Starting a trade business is hard but growing from that point can be even more challenging.
Not everyone who is in business is ambitious for growth although if you are reading this you are likely to be someone who wants to build your business. The problem is that a lot of online advice is written by office-based marketing experts who don't have the experience of the street-fighting that running a small trade business involves.
So this piece is written to address the challenges of small trade businesses that want to grow; that said, many of these tips will apply to other small firms as well.
Sort out the basics first
The quality of the job you do is the single most important thing in running your trade business. You will not grow if you don't do a good job.
This isn't just because you won't get any word-of-mouth business, which is the best and cheapest source of leads. It's also because you will end up in disputes with customers, get bad debts and maybe even have a battle with trading standards.
It's also important to be realistic about your own strengths and weaknesses. If you run the business, you are the biggest factor in its likelihood of success. Before you make a plan for growth, ask colleagues and customers to tell you honestly what you do well and where you may be able to improve.
The other question to ask is what your company stands for. If you are an electrician, you may wish to become the best at doing automatic gates. You may be the most willing to answer call-outs at any time of day and night. Have a specific focus can improve your prospects.
The twin challenges of sales and delivery
Word of mouth will grow your business, but slowly. So if you are ambitious, you need to market yourself. One of the problems with this is that it will cost money, so you have to make sure that your business is making decent money first.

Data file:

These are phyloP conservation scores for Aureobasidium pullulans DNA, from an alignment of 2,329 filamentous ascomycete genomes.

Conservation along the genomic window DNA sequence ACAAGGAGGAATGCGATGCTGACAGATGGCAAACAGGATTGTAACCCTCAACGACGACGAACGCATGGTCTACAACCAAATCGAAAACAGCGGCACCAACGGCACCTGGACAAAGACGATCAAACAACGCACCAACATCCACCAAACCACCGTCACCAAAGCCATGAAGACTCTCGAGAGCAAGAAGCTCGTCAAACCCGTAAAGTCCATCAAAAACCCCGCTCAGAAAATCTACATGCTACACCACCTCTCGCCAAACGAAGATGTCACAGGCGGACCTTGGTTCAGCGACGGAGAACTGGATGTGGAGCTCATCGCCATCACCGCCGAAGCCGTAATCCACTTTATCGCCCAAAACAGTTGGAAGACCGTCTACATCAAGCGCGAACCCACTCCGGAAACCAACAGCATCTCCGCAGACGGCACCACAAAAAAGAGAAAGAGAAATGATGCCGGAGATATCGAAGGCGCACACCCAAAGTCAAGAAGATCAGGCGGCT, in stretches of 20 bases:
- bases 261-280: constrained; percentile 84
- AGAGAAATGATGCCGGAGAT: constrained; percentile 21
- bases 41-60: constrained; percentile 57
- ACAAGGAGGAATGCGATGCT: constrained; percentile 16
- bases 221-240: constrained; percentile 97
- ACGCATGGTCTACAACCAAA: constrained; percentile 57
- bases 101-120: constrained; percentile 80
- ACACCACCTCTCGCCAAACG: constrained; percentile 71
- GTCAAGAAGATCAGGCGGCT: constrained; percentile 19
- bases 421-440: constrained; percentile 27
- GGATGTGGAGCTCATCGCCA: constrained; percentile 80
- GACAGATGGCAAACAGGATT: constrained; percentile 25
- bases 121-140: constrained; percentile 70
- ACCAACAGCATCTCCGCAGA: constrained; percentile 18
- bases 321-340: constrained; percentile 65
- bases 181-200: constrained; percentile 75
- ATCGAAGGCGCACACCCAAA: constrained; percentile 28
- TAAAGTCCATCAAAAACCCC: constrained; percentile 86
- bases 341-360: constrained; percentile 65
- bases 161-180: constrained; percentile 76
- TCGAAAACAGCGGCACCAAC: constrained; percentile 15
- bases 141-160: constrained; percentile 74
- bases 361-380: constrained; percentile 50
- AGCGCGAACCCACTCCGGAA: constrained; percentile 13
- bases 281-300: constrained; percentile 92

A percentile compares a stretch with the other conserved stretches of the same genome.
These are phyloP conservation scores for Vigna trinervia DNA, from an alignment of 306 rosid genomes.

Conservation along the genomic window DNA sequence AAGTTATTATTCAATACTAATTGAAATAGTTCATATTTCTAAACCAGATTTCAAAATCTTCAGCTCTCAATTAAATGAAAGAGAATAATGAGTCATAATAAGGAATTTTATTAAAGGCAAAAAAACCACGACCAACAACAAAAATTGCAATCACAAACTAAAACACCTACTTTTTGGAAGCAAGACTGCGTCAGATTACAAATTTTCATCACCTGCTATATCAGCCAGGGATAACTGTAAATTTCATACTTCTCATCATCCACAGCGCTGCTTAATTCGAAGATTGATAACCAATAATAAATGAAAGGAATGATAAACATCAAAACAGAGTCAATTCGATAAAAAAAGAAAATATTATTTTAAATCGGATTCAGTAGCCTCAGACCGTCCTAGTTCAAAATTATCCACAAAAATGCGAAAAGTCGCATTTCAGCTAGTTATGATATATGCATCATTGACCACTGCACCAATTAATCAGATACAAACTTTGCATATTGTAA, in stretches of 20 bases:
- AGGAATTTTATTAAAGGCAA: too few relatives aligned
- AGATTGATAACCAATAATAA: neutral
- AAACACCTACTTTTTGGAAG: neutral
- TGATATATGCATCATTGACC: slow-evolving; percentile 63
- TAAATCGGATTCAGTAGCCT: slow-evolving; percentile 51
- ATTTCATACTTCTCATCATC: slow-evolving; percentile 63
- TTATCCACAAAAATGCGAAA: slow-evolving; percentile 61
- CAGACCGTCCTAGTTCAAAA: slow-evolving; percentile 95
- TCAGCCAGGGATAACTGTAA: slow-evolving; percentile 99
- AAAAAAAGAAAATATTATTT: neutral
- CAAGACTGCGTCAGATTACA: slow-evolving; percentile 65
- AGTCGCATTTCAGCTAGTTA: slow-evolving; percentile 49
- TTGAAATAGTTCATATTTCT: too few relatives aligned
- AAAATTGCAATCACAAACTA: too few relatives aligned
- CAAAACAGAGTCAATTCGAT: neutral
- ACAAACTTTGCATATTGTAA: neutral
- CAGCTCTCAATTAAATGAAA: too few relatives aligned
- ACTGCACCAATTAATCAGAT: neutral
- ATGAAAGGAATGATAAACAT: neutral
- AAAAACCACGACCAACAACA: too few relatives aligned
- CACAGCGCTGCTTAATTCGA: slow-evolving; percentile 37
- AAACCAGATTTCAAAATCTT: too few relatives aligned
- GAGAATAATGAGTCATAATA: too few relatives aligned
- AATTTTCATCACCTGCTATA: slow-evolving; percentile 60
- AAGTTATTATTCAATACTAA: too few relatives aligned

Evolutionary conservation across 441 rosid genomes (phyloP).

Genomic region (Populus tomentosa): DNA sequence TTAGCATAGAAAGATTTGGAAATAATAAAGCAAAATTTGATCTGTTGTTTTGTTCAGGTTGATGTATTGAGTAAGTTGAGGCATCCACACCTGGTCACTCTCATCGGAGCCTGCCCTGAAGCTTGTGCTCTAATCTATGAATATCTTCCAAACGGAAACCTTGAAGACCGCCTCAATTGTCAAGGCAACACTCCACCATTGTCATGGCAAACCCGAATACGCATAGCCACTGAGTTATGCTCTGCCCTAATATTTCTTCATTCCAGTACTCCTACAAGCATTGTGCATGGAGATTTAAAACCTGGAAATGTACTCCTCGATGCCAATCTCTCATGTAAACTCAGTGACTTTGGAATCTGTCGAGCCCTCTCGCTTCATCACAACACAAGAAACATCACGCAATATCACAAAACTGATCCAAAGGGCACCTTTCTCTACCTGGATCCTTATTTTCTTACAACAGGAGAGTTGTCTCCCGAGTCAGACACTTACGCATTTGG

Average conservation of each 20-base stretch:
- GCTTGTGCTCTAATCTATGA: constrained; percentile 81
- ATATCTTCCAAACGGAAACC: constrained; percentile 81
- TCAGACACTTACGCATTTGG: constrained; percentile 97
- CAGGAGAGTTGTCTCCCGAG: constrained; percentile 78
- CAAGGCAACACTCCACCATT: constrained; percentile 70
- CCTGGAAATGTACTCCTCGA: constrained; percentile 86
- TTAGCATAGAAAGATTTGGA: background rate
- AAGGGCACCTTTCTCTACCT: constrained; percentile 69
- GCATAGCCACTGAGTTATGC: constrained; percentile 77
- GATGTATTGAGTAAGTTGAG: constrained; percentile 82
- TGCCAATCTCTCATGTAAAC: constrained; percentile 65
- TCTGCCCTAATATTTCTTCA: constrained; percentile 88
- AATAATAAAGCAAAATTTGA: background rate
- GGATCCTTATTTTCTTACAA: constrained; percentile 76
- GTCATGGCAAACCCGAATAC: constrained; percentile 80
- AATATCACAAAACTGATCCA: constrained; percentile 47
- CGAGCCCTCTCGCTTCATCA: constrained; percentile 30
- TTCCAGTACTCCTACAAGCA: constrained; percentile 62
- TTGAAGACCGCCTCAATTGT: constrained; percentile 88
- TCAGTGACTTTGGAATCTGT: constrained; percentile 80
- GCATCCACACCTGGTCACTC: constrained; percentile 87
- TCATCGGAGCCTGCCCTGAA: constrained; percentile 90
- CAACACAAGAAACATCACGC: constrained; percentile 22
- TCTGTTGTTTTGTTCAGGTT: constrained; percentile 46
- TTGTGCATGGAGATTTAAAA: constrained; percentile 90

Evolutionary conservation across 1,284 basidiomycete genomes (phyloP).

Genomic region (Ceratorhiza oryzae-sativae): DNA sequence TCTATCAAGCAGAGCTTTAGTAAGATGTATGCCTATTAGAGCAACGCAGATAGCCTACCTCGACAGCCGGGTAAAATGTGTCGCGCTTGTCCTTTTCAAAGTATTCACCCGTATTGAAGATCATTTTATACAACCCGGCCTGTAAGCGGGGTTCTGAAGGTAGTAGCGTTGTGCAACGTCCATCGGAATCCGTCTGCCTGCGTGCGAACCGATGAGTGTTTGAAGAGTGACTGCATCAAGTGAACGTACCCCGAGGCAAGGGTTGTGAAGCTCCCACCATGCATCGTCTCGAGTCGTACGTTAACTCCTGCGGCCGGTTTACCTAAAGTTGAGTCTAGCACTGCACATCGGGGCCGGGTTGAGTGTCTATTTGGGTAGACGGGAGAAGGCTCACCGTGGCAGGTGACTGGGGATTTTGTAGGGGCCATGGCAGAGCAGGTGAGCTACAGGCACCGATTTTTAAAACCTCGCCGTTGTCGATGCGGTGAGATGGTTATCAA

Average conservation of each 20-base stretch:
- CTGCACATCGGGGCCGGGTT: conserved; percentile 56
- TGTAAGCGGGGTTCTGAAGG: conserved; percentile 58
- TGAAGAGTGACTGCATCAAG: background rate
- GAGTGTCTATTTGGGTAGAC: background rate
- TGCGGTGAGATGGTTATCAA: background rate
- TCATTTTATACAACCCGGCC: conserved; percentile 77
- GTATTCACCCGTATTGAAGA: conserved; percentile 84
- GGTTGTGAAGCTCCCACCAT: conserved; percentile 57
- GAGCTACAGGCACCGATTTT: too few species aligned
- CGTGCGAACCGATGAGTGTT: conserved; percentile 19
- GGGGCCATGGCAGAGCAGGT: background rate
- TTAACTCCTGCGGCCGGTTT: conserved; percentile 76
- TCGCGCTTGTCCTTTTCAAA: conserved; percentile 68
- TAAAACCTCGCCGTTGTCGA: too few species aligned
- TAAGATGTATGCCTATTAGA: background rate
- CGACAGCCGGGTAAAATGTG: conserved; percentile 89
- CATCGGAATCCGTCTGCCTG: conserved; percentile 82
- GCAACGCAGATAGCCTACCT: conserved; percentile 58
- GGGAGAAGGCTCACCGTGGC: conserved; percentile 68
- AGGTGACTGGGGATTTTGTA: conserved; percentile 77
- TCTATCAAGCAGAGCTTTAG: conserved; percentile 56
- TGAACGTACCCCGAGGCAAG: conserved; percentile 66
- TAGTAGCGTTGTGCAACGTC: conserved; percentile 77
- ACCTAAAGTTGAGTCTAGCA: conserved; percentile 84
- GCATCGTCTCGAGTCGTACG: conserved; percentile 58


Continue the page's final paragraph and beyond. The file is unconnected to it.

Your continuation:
Assuming you can grow your business, you need to make sure you have the capacity to deliver. There's nothing more frustrating than having generated great leads, finding that you can't then fulfil them and the money is wasted.
Finding new business
The first thing is to ensure that you turn quotes around fast – treat every lead as a pot of gold. I have found it personally amazing how hard it is to get quotes out of trade businesses in a decent timeframe. However, don't charge too little; in fact if you don't lose some deals you probably aren't charging enough.
We have done quite a lot of research on websites including Rated People, My Builder and Checkatrade that all focus on generating leads for trade businesses. They all have their fans as well as those that don't rate them so choosing a site will take some investigation and possibly trial and error.
Staff - the most difficult step
Getting your first employee is the biggest single step in growing your business. One way to ease your way into this is to use one or more sub-contractor until the business grows enough to justify a permanent hire. Just remember that using sub-contractors means complying with HMRC's Construction Industry Scheme (CIS) and hiring permanent staff means operating PAYE.
The faster you want to grow your business, the more working capital you will need. It is heart-breaking if your company goes bust simply because it grew too fast and ran out of working capital. When you are small you may be able to fund this gap from credit cards and loans from your family. The next most likely source is a bank overdraft. Always remember that debt significantly increases risk too.
Knowing your strengths and weaknesses, being clear on what your company stands for, keeping quality high and balancing ambition versus risk are all key. Good luck with your efforts.
Written by Benjamin Dyer, co-founder and ceo of Powered Now Invoicing App for small businesses, that simplifies paperwork and saves time.